If at all possible, get a copy of Frank Harrell's *Regression Modeling Strategies* for some good approaches.

Steve Denham

- Mark as New
- Bookmark
- Subscribe
- Subscribe to RSS Feed
- Permalink
- Email to a Friend
- Report Inappropriate Content

Posted in reply to SteveDenham

05-16-2013 04:34 PM

Thanks once again for the input, and the book recommendation.

I read more about the proc transreg procedure, and an example here:

SAS/STAT(R) 9.2 User's Guide, Second Edition

In my data, I have cost data as the response (which in the litterature usually is log-transformed) and a variety of continuous and discrete explanatory variables. Some are dummy and others are values from 0-100, often with a concentration of values near the range of 70-100 or 0.

As I wrote in the initial question, I did a Box-Cox transformation of the response:

model BoxCox(Y) = identity(x1 x2 x3 x4 x5 x6)

This generated a model in which the residuals are normally distributed, but R2 is not as high as I think it could be, and my fear is that I could miss some relationships that are nonlinear in the explanatory variables.

Thanks to yours, and Ricks, excellent help, I`m now thinking of doing something like the example in the link above (as shown below):

-Namely using mspline in the response and spline on my predictors that range from 0-100.

But the nice interpretation breaks down, and to explain the coefficients in one way or the other (for myself as well) is harder. Showing changes in low/mid/high values of

the response from a change in (original value of x) is still a quite good way of explaining the relationship to non-professionals. But with different transformations on the independent variables (as shown below), now I find it really difficult to even say anything about which independent variable that explains the most, and the ratio of its affect on the response in relation to the other independent variables.

Do you have any idea on how to make sense of the different relationships when explained to non-statisticans?

Best regards,

Hank

******************************************************************** example from sas homepage ********************************************

* Fit the Nonparametric Model;

proc transreg data=Gas solve test nomiss plots=all;

ods exclude where=(_path_ ? 'MV');

model mspline(NOx / nknots=9) = spline(EqRatio / nknots=9)

monotone(CpRatio) opscore(Fuel);

run;

Intercept | 1 | -15.274649 | 57.1338 | 57.1338 | 1227.60 | <.0001 | Intercept |
---|---|---|---|---|---|---|---|

Pspline.EqRatio_1 | 1 | 35.102914 | 62.7478 | 62.7478 | 1348.22 | <.0001 | Equivalence Ratio (PHI) 1 |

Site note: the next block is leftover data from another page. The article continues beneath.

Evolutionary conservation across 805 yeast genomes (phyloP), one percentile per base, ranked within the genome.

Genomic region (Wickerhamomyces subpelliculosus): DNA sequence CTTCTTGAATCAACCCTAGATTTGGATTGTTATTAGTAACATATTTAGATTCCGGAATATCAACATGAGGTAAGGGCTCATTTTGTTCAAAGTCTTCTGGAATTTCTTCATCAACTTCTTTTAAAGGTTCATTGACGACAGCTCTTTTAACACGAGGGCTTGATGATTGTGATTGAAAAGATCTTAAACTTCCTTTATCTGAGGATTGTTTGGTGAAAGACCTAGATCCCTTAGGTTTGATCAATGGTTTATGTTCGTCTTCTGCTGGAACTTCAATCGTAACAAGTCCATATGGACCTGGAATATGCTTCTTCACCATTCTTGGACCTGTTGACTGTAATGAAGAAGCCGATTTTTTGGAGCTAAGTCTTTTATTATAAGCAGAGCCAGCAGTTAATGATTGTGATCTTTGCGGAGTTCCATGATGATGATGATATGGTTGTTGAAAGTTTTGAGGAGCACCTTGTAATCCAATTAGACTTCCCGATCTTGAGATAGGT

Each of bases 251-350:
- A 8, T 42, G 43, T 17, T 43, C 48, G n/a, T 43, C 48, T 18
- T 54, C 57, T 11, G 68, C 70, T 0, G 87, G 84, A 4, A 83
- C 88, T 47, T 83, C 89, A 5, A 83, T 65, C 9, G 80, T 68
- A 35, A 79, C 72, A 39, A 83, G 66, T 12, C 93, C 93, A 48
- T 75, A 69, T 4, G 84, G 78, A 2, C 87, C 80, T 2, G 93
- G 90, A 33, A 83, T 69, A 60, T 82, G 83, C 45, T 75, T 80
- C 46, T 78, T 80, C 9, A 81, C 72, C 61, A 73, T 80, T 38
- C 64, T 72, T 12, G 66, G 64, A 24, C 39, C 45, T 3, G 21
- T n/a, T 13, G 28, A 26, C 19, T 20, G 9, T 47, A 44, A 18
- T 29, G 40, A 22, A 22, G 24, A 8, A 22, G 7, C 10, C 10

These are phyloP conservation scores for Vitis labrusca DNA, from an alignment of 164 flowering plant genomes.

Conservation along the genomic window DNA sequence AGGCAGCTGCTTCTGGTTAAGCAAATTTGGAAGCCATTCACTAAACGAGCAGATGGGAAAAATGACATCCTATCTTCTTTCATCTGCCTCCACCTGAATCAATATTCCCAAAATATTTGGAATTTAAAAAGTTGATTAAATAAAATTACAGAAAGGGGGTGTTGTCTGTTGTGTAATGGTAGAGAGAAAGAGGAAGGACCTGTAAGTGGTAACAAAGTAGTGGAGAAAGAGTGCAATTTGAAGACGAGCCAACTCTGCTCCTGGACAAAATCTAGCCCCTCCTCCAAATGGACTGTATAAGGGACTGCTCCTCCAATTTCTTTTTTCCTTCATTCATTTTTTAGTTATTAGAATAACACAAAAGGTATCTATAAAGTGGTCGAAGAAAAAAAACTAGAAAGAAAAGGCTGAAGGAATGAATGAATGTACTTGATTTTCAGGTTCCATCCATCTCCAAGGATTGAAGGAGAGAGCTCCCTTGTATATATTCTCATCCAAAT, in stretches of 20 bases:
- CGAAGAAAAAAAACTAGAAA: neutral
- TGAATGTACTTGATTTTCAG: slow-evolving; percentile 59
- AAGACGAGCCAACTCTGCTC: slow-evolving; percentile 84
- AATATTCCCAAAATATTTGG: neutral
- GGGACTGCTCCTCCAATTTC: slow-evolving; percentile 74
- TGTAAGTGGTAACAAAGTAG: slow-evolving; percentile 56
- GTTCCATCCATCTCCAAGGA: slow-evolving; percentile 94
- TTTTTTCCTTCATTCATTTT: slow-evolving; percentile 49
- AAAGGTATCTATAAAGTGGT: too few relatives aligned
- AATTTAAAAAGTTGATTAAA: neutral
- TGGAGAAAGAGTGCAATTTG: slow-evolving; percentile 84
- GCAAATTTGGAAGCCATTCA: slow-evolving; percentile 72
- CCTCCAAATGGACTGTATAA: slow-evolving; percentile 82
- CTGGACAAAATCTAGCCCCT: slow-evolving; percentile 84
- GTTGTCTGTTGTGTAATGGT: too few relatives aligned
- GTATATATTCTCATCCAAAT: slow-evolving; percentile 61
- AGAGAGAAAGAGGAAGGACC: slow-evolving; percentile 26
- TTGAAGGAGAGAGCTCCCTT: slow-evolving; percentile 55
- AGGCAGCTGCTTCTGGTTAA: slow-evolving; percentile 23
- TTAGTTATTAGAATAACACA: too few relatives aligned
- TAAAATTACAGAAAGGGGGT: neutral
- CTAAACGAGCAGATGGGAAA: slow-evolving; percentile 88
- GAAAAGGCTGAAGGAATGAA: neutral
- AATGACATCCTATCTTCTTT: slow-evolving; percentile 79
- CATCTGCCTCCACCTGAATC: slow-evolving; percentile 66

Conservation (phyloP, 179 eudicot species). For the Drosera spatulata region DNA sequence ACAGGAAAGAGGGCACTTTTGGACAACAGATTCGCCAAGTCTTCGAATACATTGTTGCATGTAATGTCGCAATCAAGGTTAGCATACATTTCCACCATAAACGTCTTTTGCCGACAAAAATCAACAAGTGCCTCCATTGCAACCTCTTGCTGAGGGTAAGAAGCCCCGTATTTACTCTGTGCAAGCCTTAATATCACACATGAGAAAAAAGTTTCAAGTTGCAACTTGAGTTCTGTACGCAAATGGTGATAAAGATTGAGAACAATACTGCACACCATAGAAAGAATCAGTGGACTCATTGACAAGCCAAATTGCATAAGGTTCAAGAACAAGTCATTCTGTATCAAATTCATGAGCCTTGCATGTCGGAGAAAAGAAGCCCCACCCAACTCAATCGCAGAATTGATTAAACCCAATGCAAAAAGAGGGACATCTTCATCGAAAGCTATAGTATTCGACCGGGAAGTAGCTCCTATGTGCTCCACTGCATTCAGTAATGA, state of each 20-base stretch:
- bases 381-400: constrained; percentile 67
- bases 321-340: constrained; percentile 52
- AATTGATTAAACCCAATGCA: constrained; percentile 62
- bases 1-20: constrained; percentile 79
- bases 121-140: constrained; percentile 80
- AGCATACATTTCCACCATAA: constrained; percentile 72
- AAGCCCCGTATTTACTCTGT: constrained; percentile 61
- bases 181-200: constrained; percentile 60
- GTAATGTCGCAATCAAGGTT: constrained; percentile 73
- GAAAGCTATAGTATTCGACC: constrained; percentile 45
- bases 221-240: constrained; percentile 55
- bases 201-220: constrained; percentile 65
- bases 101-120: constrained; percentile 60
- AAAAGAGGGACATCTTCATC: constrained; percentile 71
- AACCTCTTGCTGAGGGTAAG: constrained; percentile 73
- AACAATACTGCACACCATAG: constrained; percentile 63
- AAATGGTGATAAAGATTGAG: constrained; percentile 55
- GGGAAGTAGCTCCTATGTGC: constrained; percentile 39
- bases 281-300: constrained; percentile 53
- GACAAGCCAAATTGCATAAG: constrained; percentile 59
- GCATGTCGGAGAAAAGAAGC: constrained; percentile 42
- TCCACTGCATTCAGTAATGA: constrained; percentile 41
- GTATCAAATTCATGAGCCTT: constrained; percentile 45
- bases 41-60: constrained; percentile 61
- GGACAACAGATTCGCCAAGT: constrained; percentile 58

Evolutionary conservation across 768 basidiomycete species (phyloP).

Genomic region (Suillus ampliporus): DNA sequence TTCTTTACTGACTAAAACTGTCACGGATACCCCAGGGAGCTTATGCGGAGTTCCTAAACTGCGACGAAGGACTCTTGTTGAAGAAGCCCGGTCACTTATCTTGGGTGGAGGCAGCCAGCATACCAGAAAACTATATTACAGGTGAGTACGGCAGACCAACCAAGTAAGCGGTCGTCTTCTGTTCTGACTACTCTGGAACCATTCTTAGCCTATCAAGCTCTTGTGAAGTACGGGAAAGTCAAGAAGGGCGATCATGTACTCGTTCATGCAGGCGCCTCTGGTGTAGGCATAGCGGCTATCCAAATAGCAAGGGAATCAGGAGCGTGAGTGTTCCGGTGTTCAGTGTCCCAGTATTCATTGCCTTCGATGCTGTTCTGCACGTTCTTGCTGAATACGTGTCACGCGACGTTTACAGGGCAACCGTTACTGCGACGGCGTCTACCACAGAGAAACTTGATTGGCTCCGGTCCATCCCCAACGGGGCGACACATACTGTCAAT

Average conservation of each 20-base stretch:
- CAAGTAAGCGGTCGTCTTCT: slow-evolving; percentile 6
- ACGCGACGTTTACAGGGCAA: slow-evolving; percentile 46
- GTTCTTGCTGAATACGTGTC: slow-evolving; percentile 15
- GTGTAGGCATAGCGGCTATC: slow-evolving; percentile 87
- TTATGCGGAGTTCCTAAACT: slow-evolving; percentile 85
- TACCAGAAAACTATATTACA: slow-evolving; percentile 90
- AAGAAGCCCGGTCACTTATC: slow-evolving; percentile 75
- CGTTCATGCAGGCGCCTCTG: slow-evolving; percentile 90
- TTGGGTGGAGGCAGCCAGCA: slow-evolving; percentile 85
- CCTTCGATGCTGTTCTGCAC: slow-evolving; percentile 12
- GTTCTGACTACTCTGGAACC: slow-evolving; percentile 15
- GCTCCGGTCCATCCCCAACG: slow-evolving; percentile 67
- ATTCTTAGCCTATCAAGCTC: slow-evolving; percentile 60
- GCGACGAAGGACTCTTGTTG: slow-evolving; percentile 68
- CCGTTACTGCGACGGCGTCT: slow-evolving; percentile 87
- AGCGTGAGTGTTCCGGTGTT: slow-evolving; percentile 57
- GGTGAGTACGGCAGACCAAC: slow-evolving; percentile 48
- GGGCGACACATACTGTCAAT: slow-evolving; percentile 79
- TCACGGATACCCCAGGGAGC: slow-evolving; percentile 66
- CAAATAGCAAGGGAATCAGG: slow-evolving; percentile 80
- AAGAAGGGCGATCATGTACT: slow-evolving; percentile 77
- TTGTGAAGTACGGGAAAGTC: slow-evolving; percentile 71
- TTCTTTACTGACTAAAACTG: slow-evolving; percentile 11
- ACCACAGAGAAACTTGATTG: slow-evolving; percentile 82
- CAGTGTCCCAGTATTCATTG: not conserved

Pspline.EqRatio_2 | 1 | -19.386468 | 64.6430 | 64.6430 | 1388.94 | <.0001 | Equivalence Ratio (PHI) 2 |

Identity(CpRatio) | 1 | 0.032058 | 1.4445 | 1.4445 | 31.04 | <.0001 | Compression Ratio (CR) |

Opscore(Fuel) | 5 | 0.158388 | 5.5619 | 1.1124 | 23.90 | <.0001 | Fuel |

- Mark as New
- Bookmark
- Subscribe
- Subscribe to RSS Feed
- Permalink
- Email to a Friend
- Report Inappropriate Content

Posted in reply to Hank

05-17-2013 08:58 AM

Hmm. Time to back away from the splines, at least for now.

Let's go back to the original Box-Cox transformation. with lambda=-0.25. What does that imply as a transfomation? First, it is negative, so there is an inverse transformation, and second the absolute value is 0.25, which is taking a square root twice. Thus, I would expect that the original distribution of Y is such that there are a LOT of values near zero, with a sharp drop off as you move to the right, and that the distribution probably "stops" at some value. Is that anything close to correct?

Now, you say that you believe the Rsquared for your model is "not as high as you think it could be." There could be a couple of reasons for that. First, there may be more noise in your data than you thought. Second, you may be missing a key variable, or a key interaction between the variables you do have. This is where subject knowledge MUST be used in specifying your model.

Steve Denham

- Mark as New
- Bookmark
- Subscribe
- Subscribe to RSS Feed
- Permalink
- Email to a Friend
- Report Inappropriate Content

Posted in reply to SteveDenham

05-17-2013 09:25 AM

- Mark as New
- Bookmark
- Subscribe
- Subscribe to RSS Feed
- Permalink
- Email to a Friend
- Report Inappropriate Content

Posted in reply to SteveDenham

05-17-2013 09:30 AM

Hi again,

Thanks for your willingness to help, it means a lot.

Above, I have posted the histogram from my original response-data, and the result from the box cox-transformation. As you can see, the response looks near-normal but is positively skewed. The real mess in the data lies in the independent variables, as indicated from the box-cox-picture aboce with lots of almost flat curves/lines.

First, I tried to log-transform the response, but it failed all the normality-tests of the regression residuals. This transformation (the Box-Cox) are normal in residuals.

Due to the many almost flat curves in the Box-Cox picture, I was thinking that maybe spline-regression in the predictors would do the trick. What is your thoughts from the pictures above? Best regards, Hank

- Mark as New
- Bookmark
- Subscribe
- Subscribe to RSS Feed
- Permalink
- Email to a Friend
- Report Inappropriate Content

Posted in reply to Hank

05-17-2013 09:50 AM

I begin to see why the Rsquared isn't what you had hoped. Those flat lines indicate that there doesn't seem to be much of a relationship between these variables and the (transformed) response. At this point, splines might be an approach, since it looks like a fishing expedition. There may be some linear combination of the predictors that has a relationship with the response. However, splines are generally fit within a predictor that is, well, "clumpy" (I'm sure that is a real statistical term in some universe). All I see are flat lines--like western Kansas flat lines:smileygrin:. Any "hill" at all will be the driver of a fit.

I have an idea, but am not real sure of a theoretical basis to do it. Suppose you Box-Cox transform your response variable, and then try PROC PLS and see if there are a limited number of "hidden components" based on the predictors. Plus you get a cross-validation fit.

Steve Denham

- Mark as New
- Bookmark
- Subscribe
- Subscribe to RSS Feed
- Permalink
- Email to a Friend
- Report Inappropriate Content

Posted in reply to SteveDenham

05-17-2013 12:06 PM

Hi,

I seems to have missed your latest post. I will look up proc pls asap tomorrow (its friday afternoon in this part of the world, and there is a world outside of econometric modelling, sometimes..). It seems like an interesting way to estimate the predictive partial least squares. Your illustrative example of the relationship between those flat lines and splines helped me a lot in understanding how both the models work (as well as it explains the high fit of my spline-model described above). Thanks

Best regards,

Hank